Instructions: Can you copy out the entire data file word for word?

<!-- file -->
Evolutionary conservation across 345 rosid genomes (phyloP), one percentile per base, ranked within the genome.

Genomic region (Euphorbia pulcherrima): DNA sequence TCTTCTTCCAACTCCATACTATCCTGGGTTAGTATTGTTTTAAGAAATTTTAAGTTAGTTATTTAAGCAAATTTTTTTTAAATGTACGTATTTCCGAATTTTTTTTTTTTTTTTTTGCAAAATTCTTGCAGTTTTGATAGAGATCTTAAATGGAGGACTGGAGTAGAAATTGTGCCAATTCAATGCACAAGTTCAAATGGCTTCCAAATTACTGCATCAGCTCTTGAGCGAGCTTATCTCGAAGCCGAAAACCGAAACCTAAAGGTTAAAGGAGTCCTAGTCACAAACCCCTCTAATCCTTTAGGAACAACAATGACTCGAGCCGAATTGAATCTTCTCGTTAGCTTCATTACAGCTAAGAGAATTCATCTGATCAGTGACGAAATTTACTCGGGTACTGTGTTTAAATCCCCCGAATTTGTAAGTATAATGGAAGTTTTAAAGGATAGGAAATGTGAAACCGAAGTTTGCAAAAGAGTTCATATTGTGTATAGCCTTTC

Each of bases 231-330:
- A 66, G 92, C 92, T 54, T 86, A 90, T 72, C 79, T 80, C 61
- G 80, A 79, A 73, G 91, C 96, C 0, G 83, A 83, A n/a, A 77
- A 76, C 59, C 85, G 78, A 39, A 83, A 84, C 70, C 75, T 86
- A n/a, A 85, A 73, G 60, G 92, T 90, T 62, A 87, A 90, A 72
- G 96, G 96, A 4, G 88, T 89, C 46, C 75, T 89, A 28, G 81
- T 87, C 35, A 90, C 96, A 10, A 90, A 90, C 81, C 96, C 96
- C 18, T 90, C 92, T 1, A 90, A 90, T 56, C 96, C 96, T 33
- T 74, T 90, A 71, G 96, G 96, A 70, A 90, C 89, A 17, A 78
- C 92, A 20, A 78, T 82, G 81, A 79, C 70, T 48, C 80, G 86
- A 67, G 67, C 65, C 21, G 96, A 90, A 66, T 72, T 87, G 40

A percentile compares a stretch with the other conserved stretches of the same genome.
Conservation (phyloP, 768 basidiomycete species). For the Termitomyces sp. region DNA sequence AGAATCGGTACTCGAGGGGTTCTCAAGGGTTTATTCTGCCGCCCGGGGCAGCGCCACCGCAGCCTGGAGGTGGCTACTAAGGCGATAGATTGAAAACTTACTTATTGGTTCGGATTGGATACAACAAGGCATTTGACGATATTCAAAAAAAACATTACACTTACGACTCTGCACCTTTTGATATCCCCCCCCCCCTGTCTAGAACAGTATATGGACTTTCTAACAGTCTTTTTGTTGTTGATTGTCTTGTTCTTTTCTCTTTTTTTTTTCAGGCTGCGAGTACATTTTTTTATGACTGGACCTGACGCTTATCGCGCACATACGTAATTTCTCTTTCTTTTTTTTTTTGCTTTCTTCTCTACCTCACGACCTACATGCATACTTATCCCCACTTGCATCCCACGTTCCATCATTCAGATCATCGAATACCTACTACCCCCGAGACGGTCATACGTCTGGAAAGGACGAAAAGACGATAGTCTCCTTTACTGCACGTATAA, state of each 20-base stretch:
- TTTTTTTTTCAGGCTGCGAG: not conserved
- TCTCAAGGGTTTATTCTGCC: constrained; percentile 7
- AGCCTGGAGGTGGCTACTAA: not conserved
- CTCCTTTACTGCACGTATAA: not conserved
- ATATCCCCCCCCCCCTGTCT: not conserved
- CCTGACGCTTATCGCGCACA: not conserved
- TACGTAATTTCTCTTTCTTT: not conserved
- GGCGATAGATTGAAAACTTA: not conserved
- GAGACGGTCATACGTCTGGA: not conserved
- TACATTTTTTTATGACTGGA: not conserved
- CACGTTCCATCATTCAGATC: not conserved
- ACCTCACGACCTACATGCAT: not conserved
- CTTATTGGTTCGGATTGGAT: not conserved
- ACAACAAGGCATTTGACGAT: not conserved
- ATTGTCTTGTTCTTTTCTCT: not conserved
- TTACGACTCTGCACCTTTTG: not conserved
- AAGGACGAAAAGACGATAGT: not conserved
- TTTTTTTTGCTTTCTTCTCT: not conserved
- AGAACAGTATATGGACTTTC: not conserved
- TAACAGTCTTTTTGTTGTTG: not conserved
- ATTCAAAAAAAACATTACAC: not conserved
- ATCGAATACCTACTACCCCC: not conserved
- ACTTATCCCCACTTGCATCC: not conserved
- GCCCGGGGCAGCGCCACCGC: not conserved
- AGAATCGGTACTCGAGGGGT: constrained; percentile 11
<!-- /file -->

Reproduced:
Evolutionary conservation across 345 rosid genomes (phyloP), one percentile per base, ranked within the genome.

Genomic region (Euphorbia pulcherrima): DNA sequence TCTTCTTCCAACTCCATACTATCCTGGGTTAGTATTGTTTTAAGAAATTTTAAGTTAGTTATTTAAGCAAATTTTTTTTAAATGTACGTATTTCCGAATTTTTTTTTTTTTTTTTTGCAAAATTCTTGCAGTTTTGATAGAGATCTTAAATGGAGGACTGGAGTAGAAATTGTGCCAATTCAATGCACAAGTTCAAATGGCTTCCAAATTACTGCATCAGCTCTTGAGCGAGCTTATCTCGAAGCCGAAAACCGAAACCTAAAGGTTAAAGGAGTCCTAGTCACAAACCCCTCTAATCCTTTAGGAACAACAATGACTCGAGCCGAATTGAATCTTCTCGTTAGCTTCATTACAGCTAAGAGAATTCATCTGATCAGTGACGAAATTTACTCGGGTACTGTGTTTAAATCCCCCGAATTTGTAAGTATAATGGAAGTTTTAAAGGATAGGAAATGTGAAACCGAAGTTTGCAAAAGAGTTCATATTGTGTATAGCCTTTC

Each of bases 231-330:
- A 66, G 92, C 92, T 54, T 86, A 90, T 72, C 79, T 80, C 61
- G 80, A 79, A 73, G 91, C 96, C 0, G 83, A 83, A n/a, A 77
- A 76, C 59, C 85, G 78, A 39, A 83, A 84, C 70, C 75, T 86
- A n/a, A 85, A 73, G 60, G 92, T 90, T 62, A 87, A 90, A 72
- G 96, G 96, A 4, G 88, T 89, C 46, C 75, T 89, A 28, G 81
- T 87, C 35, A 90, C 96, A 10, A 90, A 90, C 81, C 96, C 96
- C 18, T 90, C 92, T 1, A 90, A 90, T 56, C 96, C 96, T 33
- T 74, T 90, A 71, G 96, G 96, A 70, A 90, C 89, A 17, A 78
- C 92, A 20, A 78, T 82, G 81, A 79, C 70, T 48, C 80, G 86
- A 67, G 67, C 65, C 21, G 96, A 90, A 66, T 72, T 87, G 40

A percentile compares a stretch with the other conserved stretches of the same genome.
Conservation (phyloP, 768 basidiomycete species). For the Termitomyces sp. region DNA sequence AGAATCGGTACTCGAGGGGTTCTCAAGGGTTTATTCTGCCGCCCGGGGCAGCGCCACCGCAGCCTGGAGGTGGCTACTAAGGCGATAGATTGAAAACTTACTTATTGGTTCGGATTGGATACAACAAGGCATTTGACGATATTCAAAAAAAACATTACACTTACGACTCTGCACCTTTTGATATCCCCCCCCCCCTGTCTAGAACAGTATATGGACTTTCTAACAGTCTTTTTGTTGTTGATTGTCTTGTTCTTTTCTCTTTTTTTTTTCAGGCTGCGAGTACATTTTTTTATGACTGGACCTGACGCTTATCGCGCACATACGTAATTTCTCTTTCTTTTTTTTTTTGCTTTCTTCTCTACCTCACGACCTACATGCATACTTATCCCCACTTGCATCCCACGTTCCATCATTCAGATCATCGAATACCTACTACCCCCGAGACGGTCATACGTCTGGAAAGGACGAAAAGACGATAGTCTCCTTTACTGCACGTATAA, state of each 20-base stretch:
- TTTTTTTTTCAGGCTGCGAG: not conserved
- TCTCAAGGGTTTATTCTGCC: constrained; percentile 7
- AGCCTGGAGGTGGCTACTAA: not conserved
- CTCCTTTACTGCACGTATAA: not conserved
- ATATCCCCCCCCCCCTGTCT: not conserved
- CCTGACGCTTATCGCGCACA: not conserved
- TACGTAATTTCTCTTTCTTT: not conserved
- GGCGATAGATTGAAAACTTA: not conserved
- GAGACGGTCATACGTCTGGA: not conserved
- TACATTTTTTTATGACTGGA: not conserved
- CACGTTCCATCATTCAGATC: not conserved
- ACCTCACGACCTACATGCAT: not conserved
- CTTATTGGTTCGGATTGGAT: not conserved
- ACAACAAGGCATTTGACGAT: not conserved
- ATTGTCTTGTTCTTTTCTCT: not conserved
- TTACGACTCTGCACCTTTTG: not conserved
- AAGGACGAAAAGACGATAGT: not conserved
- TTTTTTTTGCTTTCTTCTCT: not conserved
- AGAACAGTATATGGACTTTC: not conserved
- TAACAGTCTTTTTGTTGTTG: not conserved
- ATTCAAAAAAAACATTACAC: not conserved
- ATCGAATACCTACTACCCCC: not conserved
- ACTTATCCCCACTTGCATCC: not conserved
- GCCCGGGGCAGCGCCACCGC: not conserved
- AGAATCGGTACTCGAGGGGT: constrained; percentile 11